Official course description, subject to change:
Basic info last published 14/10-21

Program Verification, MSc

Course info
Language:
English
ECTS points:
7.5
Course code:
KSPRVER1KU
Participants max:
12
Offered to guest students:
yes
Offered to exchange students:
yes
Offered as a single subject:
yes
Price (single subject):
10625 DKK
Programme
Level:
MSc. Master
Programme:
MSc in Computer Science
Staff
Course manager
Associate Professor
Teacher
Assistant Professor
Course semester
Semester
Forår 2022
Start
31 January 2022
End
27 May 2022
Exam
Abstract
> “Program testing can be used to show the presence of bugs, but never to show their absence!” > > ― Edsger W. Dijkstra (1970) Computer programs are ubiquitous in modern-day society. Software controls a wide variety of systems ranging from the mundane (children's toys, fridge timers, ...) to every-day and work-related items (computers, phones, laptops, ...) to safety-critical systems (cars, medical equipment, avionics, ...). While we may not care too much if a toy malfunctions or if our laptops do something unexpected we are far less likely to accept if the anti-lock breaks of a car stop working (Toyota Prius recall in 2013-2015), if a fighter-jet crashes due to bugs in the steering software (JAS 39 Griffin in 1989 and 1993), if a rocket explodes during take-off (Ariane 5 in 1996), or if a radiation therapy machine lethally irradiates patients (Therac-25 in 1985-1987). This course teaches program verification and formal methods -- how to prove, using computer-assisted logics and mathematics, that a program follows its specification to the letter without resorting to tests that never cover all possible edge cases of program execution. While this course does require a genuine interest in mathematics, you will not be doing proofs on paper but rather using the state-of-the-art interactive proof assistants Coq and SPARK. Both of these tools allow users to write programs and their specifications and to have them interactively checked by a computer and thus not only diminishing the possibility of human error, but they also providing users with a solid development environment, similar to an IDEs for standard programming languages, where proofs and programs can be developed, checked, and maintained, side by side. This course is also relevant for mathematicians who want to guarantee that their pen-and-paper proofs are actually correct by having them checked by a computer.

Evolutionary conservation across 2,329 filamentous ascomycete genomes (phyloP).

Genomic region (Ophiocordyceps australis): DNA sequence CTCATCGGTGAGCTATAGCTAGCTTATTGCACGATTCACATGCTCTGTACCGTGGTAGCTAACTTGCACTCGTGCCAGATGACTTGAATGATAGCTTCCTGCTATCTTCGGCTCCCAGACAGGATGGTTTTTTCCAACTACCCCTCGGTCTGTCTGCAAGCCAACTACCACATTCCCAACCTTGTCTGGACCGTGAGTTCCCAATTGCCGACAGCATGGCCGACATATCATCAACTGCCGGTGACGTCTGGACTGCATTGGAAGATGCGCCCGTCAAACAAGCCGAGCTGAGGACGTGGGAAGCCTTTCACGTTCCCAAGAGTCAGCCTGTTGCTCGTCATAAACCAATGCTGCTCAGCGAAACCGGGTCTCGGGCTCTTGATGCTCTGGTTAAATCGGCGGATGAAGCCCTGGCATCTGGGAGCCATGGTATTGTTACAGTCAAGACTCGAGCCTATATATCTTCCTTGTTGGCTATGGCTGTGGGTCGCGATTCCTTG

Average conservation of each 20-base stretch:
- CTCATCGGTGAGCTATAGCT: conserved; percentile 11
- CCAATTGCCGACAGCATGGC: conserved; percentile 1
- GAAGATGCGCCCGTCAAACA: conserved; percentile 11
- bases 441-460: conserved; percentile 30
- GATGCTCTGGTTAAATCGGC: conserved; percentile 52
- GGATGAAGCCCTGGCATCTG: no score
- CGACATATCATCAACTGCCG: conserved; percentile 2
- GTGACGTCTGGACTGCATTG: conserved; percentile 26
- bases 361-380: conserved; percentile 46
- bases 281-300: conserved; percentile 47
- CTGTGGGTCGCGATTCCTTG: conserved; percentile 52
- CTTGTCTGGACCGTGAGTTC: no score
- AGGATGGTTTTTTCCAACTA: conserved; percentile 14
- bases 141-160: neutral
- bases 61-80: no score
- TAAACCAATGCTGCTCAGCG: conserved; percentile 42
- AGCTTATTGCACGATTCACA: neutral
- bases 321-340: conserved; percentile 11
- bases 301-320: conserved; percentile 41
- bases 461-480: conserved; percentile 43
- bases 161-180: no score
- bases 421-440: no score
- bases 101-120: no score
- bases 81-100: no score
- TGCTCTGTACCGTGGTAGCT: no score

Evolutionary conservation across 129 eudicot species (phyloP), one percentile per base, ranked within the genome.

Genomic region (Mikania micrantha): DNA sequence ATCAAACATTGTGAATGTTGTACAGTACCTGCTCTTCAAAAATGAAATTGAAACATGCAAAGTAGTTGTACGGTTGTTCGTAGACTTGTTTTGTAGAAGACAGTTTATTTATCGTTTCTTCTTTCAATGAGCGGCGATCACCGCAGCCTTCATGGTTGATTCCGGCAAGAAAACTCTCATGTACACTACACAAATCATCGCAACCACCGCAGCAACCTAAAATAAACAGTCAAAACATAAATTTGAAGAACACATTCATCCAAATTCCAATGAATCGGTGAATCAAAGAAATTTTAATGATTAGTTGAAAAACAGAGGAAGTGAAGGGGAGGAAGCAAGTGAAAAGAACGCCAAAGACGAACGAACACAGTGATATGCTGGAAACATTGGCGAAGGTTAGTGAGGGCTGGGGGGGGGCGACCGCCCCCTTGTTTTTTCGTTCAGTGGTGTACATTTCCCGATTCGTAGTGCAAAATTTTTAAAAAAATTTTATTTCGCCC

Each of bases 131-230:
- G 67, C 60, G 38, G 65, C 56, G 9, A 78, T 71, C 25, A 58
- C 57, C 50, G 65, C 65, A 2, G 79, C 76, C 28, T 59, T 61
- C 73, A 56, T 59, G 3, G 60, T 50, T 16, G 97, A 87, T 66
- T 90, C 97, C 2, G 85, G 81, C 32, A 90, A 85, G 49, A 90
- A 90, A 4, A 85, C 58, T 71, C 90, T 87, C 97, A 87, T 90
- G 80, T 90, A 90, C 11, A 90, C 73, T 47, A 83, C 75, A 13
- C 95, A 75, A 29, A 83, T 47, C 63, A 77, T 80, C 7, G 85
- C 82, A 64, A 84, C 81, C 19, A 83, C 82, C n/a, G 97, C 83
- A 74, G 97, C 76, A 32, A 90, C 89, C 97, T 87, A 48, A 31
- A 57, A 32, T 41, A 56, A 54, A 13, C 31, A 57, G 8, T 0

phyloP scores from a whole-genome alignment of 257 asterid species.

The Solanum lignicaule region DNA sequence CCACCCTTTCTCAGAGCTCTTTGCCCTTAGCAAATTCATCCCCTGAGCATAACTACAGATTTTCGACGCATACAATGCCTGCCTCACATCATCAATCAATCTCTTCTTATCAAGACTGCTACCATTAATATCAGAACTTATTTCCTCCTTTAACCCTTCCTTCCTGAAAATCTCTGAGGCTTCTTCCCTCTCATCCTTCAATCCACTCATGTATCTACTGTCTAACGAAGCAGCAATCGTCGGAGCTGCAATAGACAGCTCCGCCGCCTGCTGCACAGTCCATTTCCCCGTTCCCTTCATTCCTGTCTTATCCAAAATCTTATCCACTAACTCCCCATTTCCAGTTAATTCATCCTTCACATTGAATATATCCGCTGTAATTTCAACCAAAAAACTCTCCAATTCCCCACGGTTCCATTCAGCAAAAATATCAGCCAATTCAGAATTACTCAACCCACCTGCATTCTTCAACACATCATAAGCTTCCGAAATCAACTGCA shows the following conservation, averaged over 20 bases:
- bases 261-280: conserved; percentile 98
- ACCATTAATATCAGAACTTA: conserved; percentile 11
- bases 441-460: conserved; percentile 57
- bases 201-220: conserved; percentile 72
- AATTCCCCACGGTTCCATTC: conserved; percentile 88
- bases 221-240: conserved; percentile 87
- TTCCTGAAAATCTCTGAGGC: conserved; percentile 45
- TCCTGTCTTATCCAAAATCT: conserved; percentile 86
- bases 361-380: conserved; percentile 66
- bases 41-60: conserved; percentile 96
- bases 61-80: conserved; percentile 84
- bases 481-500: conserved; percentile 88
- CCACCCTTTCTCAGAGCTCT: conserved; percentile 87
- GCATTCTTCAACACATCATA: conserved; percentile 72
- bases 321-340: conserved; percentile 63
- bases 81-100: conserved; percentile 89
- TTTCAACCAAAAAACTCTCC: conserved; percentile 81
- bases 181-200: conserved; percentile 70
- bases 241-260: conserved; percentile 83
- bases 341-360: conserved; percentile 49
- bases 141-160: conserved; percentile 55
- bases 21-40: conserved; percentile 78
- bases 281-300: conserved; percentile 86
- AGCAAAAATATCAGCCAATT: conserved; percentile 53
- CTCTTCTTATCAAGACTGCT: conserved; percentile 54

Description
This course teaches how to formally verify programs using the interactive proof assistants Coq and SPARK. These tools allow computer-aided support for writing proofs which is not only fun and highly addictive, but also help with the creative process as bugs in the proofs are quickly found by the tools, similarly to compilation errors of regular programs. While paper proofs frequently contain bugs, typos, and mistakes, machine-checked proofs typically do not. More precisely, the course covers the following areas. ### Coq * Writing programs in Gallina (the functional specification language embedded in Coq), * Code extraction * Intuitionistic logic * The Curry-Howard correspondence (proofs are programs) * Model-driven development * Program verification * Interactive theorem proving ### SPARK * Willard will write stuff here
Formal prerequisites
### Required * Discrete Mathematics * Introductory programming ### Recommended * Functional programming (it is perfectly fine to read both courses in parallel) * Algorithms and data structures
Intended learning outcomes

After the course, the student should be able to:

Ordinary exam
Exam type:
Z. To be decided